That was the question that 18 years later I can still clearly hear my 4 year-old son asking me. Nearly two decades later, I still don’t have a good answer.
It was my second week of school teaching in a new district. A vendor with whom I had a scheduled appointment was late and explained as he arrived that a plane had hit the World Trade Center. I pictured some yahoo in a small private plane somehow making a horrific mistake.
My library’s television wasn’t on, but I did have a computer. The sales rep and I sat down and watched as the second plane hit the tower. I initially thought it was a repeating loop of the first plane, not being able to conceive of two different planes hitting this symbol of New York City. It was unimaginable.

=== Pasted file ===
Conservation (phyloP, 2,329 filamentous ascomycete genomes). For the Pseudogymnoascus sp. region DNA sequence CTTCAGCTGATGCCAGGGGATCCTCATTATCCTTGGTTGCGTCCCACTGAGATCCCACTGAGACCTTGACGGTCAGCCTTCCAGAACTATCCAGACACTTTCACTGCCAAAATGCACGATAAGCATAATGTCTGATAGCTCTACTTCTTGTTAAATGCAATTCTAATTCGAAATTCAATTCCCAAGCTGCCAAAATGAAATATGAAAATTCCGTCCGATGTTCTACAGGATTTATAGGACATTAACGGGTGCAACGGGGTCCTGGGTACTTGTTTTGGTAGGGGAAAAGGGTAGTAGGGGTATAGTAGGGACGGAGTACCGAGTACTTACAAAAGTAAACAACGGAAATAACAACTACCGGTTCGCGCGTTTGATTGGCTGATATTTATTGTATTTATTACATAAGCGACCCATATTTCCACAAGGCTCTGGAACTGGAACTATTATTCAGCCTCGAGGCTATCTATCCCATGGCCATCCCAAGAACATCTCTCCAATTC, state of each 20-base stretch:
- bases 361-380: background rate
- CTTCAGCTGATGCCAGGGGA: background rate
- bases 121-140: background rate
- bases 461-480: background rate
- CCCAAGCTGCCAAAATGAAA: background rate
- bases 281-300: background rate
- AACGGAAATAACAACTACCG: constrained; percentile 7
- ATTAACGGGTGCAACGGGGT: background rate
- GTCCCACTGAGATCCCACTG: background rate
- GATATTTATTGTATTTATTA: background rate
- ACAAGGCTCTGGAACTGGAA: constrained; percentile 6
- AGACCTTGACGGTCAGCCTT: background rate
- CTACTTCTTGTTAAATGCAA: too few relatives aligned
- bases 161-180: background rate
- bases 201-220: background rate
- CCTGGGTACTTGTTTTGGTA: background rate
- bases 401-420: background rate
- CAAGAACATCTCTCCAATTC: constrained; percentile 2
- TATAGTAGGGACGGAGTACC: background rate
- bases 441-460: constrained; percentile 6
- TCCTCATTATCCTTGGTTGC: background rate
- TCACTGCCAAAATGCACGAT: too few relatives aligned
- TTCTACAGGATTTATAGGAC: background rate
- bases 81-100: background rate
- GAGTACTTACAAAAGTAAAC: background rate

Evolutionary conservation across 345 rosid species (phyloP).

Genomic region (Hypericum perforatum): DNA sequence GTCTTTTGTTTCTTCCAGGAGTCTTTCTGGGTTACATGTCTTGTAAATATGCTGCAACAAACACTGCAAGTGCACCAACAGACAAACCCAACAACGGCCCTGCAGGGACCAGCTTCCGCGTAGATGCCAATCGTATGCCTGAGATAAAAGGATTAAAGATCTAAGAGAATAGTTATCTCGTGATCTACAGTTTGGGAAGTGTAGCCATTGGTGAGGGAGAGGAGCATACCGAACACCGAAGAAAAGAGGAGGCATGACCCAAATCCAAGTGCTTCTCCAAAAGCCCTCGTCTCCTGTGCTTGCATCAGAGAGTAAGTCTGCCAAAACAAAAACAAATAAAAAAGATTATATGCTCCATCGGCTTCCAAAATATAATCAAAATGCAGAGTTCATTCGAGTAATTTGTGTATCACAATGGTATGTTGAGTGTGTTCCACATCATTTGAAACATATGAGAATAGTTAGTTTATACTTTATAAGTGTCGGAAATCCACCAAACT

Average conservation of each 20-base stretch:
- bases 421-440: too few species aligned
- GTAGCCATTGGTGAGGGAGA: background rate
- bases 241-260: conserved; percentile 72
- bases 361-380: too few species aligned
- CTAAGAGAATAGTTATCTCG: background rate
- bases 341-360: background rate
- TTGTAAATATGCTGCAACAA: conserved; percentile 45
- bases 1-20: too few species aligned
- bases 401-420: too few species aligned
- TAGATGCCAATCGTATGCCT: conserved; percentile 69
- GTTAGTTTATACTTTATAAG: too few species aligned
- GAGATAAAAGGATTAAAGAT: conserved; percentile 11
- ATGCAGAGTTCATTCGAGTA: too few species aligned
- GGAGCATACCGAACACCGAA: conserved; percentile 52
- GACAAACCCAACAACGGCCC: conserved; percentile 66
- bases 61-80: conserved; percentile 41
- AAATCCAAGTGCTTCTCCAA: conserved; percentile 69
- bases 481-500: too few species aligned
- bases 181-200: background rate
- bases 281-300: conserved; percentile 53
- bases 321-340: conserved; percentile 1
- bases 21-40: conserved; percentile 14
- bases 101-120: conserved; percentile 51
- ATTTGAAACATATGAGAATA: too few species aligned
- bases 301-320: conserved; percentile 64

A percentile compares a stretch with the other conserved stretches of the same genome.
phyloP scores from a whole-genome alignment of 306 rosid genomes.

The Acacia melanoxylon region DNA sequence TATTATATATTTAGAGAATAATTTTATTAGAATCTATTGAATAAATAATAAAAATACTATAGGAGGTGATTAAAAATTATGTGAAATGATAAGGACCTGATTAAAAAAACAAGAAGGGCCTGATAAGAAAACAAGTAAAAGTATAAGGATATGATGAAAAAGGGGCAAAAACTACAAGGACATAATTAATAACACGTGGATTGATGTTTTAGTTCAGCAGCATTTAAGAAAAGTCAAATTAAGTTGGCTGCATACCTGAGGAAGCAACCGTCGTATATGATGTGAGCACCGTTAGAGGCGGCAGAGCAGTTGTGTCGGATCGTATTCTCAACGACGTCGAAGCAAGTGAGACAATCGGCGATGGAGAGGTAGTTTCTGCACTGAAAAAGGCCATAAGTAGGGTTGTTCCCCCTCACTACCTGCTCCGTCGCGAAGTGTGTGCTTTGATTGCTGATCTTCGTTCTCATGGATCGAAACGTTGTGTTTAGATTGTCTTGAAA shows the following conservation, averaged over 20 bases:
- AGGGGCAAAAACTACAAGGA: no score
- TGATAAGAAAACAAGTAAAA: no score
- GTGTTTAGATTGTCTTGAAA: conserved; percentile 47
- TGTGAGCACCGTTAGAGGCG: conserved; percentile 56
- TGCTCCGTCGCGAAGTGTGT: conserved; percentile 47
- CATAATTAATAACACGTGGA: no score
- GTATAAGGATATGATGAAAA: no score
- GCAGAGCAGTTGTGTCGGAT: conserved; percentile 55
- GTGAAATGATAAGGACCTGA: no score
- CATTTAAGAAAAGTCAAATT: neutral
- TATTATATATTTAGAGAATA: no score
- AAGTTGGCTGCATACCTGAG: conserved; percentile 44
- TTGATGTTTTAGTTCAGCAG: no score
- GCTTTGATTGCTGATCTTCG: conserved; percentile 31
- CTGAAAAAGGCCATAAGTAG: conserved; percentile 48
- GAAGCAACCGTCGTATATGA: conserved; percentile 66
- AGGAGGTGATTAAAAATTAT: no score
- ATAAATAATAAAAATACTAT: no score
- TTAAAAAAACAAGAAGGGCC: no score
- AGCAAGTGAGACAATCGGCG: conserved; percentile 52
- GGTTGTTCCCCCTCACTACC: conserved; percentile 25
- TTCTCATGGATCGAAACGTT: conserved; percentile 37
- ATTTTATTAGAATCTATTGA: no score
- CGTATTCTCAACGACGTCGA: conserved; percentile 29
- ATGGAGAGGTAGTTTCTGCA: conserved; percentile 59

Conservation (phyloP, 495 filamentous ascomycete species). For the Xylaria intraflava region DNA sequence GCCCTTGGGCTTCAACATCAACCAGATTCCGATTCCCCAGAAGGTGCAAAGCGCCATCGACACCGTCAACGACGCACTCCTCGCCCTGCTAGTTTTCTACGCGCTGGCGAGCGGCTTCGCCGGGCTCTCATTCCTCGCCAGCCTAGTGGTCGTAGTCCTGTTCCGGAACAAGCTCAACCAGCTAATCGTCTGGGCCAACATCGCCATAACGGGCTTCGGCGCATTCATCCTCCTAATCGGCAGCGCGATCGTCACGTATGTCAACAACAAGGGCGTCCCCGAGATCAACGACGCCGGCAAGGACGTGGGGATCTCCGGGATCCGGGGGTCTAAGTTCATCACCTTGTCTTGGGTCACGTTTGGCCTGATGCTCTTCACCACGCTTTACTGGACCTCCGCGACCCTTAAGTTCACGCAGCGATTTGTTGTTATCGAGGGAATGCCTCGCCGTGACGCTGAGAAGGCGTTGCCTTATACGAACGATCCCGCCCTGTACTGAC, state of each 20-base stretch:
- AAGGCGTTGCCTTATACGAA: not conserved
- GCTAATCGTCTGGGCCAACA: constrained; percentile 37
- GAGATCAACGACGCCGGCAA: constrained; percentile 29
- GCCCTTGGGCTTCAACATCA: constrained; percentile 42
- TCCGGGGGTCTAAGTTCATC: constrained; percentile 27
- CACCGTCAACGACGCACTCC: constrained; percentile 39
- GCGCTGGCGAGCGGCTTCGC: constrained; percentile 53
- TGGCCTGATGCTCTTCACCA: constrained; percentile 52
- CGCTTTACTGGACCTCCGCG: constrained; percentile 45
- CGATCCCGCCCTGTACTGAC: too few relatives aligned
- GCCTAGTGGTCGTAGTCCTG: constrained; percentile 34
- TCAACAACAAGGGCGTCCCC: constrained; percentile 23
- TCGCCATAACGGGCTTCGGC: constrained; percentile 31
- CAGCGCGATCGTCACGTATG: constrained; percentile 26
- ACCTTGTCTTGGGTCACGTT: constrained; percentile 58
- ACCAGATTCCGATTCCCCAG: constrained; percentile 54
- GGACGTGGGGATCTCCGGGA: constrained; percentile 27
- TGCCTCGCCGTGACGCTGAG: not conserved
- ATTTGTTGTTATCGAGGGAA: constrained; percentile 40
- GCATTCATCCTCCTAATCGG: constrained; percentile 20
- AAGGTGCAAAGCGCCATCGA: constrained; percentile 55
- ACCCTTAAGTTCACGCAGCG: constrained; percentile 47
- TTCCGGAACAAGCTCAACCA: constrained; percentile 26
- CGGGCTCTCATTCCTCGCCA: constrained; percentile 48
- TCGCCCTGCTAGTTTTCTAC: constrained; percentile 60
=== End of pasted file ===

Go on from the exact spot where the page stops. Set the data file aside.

A teacher who taught Participation in Government brought his class down to watch the library’s television and for the first time I heard the name Osama bin Laden. I had no idea who that was, but that teacher became a dear friend from whom I’ve since learned many additional things.
School closed early and faculty and students filed out of the building in a remarkably quiet fashion. Under the bluest of blues skies I drove to pick up my children from their daycare, eager to have them in my arms.
In the days which followed the sky continued to shine inexplicably blue. I drove the NYS thruway west to work as tractor trailers headed south laden with huge generators to provide power to those seeking survivors and recovering bodies of those lost.
In the weeks that followed, people were kinder to one another, voices were softer. There was a sense of appreciation for the heroism displayed by the police and fire fighters who risked their lives. Our country, while broken, was whole. We were United States.
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